Business software giant SAP will move into the hosted software market sometime next year, but getting the product right has proved tricky, according to SAP's products and technology group head, Shai Agassi.
Stories by Stacy Cowley
Analytics software maker Cognos Inc. warned Thursday of grim financial results in its just-ended third quarter, a situation Chief Executive Officer Rob Ashe attributed to a rocky launch of Cognos' overhauled BI (business intelligence) software.
What do you get when you hand 320,000 employees the tools and corporate podcasting guidelines to internally publish their audio creations? In IBM's experience, lower phone bills and better, more informal internal communication.
The portable video market got a boost Monday as TiVo Inc. announced plans to let subscribers to its digital video recording service transfer TV programs to Apple iPods and Sony PSPs (PlayStation Portables). The move will significantly expand the pool of video content available for those devices.
Private equity firm Golden Gate Capital has agreed to buy business software maker Geac Computer Corp. Ltd. for around US$1 billion. Golden Gate Capital plans to break Geac into pieces, with Geac's ERP (enterprise resource planning) software changing hands and becoming the property of another Golden Gate Capital-funded company, Infor Global Solutions.
Computer Associates International (CA) is selling its Ingres database technology to private equity firm Garnett & Helfrich Capital, which is forming a new company to develop and market the open-source software. Financial terms of the deal were not disclosed.
Three of Mercury Interactive's top executives, including Chief Executive Officer (CEO) Amnon Landan, resigned Wednesday after an internal probe into stock-option grants resulted in a scathing report on their oversight of the software company's accounting.
A financial dispute between two major Internet backbones has led to dropped traffic between their networks, a high-stakes game of chicken that's angering customers affected by the network disruptions.
Skype Technologies went live Thursday with an updated version of its Internet telephony software, adding call forwarding and personalization options to its popular VOIP (voice over Internet Protocol) service.
Oracle's agreement to buy Siebel Systems immediately raised questions about the future of Siebel's CRM OnDemand service -- a venture in which Oracle rival IBM is deeply involved. Executives from both Siebel and Oracle say the hosted CRM (customer relationship management) service will go forward, but IBM is likely to be left out of Siebel's OnDemand future.
Hurricane Katrina's devastating tear through the Southeastern U.S. also left a mark on the financial markets, which saw already-high oil prices soar amid concerns about the hurricane's impact on oil production in the region. Insurers expect the storm to be the most expensive in U.S. history, and economists forecast that its aftermath will shave several points off the U.S. GDP (gross domestic product) as the country copes with the near-complete destruction of one of its major cites, New Orleans.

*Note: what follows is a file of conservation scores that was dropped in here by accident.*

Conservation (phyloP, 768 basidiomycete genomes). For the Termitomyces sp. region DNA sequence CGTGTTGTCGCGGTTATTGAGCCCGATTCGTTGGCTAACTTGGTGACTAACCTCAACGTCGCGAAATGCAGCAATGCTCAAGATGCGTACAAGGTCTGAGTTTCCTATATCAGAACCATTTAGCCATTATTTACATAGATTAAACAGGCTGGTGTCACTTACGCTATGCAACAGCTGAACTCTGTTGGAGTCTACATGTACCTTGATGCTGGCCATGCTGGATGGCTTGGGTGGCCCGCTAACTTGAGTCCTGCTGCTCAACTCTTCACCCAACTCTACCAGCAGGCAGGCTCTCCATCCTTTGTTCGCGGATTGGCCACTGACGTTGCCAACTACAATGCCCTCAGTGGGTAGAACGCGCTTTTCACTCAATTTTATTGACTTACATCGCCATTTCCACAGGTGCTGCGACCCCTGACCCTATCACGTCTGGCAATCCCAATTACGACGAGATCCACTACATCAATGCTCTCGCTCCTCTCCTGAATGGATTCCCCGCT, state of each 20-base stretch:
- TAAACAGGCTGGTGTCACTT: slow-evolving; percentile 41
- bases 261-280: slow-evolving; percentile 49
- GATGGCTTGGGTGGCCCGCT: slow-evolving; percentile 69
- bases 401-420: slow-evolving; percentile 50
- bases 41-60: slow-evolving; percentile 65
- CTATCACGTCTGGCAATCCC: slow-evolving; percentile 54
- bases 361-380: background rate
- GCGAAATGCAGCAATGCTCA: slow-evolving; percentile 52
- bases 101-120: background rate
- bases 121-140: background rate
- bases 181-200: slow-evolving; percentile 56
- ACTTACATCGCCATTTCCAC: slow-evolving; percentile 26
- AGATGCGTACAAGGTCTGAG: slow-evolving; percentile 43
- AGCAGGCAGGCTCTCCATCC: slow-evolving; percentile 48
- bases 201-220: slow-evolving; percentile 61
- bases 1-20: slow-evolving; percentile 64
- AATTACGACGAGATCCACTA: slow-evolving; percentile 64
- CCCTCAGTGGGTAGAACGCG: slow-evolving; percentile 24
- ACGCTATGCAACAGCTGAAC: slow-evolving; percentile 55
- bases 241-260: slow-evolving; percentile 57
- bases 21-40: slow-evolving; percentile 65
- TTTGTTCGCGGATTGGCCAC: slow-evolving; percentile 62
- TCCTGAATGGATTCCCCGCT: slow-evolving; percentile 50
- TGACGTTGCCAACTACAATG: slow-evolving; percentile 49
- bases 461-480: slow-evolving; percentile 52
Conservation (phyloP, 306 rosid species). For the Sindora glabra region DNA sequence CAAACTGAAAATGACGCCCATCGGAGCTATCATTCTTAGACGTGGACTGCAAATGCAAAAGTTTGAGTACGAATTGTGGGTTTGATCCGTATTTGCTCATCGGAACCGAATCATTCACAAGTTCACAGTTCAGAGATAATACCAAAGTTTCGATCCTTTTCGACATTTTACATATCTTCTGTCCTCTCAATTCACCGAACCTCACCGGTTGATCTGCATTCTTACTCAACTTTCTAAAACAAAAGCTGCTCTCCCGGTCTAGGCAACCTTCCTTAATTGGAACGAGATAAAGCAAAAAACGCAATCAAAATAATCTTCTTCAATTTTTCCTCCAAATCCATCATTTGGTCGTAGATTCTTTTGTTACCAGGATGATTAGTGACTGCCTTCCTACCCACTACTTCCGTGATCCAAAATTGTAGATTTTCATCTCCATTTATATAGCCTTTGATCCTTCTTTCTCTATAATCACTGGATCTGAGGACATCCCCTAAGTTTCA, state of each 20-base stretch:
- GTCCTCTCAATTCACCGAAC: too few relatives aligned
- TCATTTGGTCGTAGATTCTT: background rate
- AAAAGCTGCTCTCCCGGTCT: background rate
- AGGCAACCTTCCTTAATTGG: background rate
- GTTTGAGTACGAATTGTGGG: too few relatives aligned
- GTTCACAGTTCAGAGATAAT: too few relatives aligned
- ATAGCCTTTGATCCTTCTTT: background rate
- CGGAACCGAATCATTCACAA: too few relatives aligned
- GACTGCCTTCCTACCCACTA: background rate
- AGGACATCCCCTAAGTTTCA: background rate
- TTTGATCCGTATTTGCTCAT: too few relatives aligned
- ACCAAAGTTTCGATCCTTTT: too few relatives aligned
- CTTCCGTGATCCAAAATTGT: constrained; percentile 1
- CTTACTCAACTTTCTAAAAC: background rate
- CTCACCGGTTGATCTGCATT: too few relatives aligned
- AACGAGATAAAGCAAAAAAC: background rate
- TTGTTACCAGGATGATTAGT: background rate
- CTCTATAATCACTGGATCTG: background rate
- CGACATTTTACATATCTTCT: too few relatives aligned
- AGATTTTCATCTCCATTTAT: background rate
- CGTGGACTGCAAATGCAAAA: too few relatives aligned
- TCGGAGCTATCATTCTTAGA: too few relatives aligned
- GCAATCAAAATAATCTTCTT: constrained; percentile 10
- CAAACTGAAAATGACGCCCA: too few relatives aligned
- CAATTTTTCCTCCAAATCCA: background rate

SSA Global Technologies Inc. has lately been on a buying spree of enterprise application vendors that rivals Oracle Corp.'s, in deal frequency if not size. The once-bankrupt ERP (enterprise resource planning) vendor is amassing an eclectic portfolio that analysts say positions it as an emerging major player in the changing back-office applications market.
Chicago-based SSA Global was buzzard bait a few years ago. Its current incarnation was formed in 2000, when several investment firms stepped in and bought the assets of bankrupt software maker System Software Associates Inc. The company's backers, primarily distressed-company forager Cerberus Capital Management LP (named for the mythical three-headed dog that guards the gates of hell), began bulking up SSA Global's portfolio by buying similarly struggling ERP assets. Most notably among those was Baan, which SSA got in 2003 for around US$132 million only a few years after Invesnsys PLC paid €762 million (around $708 million at the time) for the storied, but foundering, company.
Siebel Systems desperately needs to grow again -- and with its traditional enterprise software market sluggish and saturated, expanding into new areas is the company's best chance. Within the next few months, the company will unveil Project Nexus, a custom-CRM (customer relationship management) offering executives hope will unlock a lucrative new market. Several years in development, the initiative represents Siebel's latest attempt to regain the vanguard of the software market it pioneered.
IBM is measuring OS/2 for its coffin. The company reaffirmed its intent to end support for the storied operating system soon, releasing an official roadmap for the software's demise.
Lawson Software Inc.'s deal to acquire Swedish software developer Intentia International AB may give Lawson the bulk it needs to credibly compete in the midmarket ERP (enterprise resource planning) software space -- but successfully turning two struggling companies into one healthier company will be a tricky task, analysts warned.
Lawson's all-stock deal, valued at US$480 million, did not come as a surprise, given the enterprise software market's consolidation trend. As sales cycles grow longer and growth slows, many among the industry's profusion of applications vendors are looking to buy or be bought. St. Paul, Minnesota-based Lawson has reported losses in two of its last five years; Intentia posted losses in all five. Meanwhile, Lawson's revenue plunged from $152 million in 2001 to barely more than half that in 2003.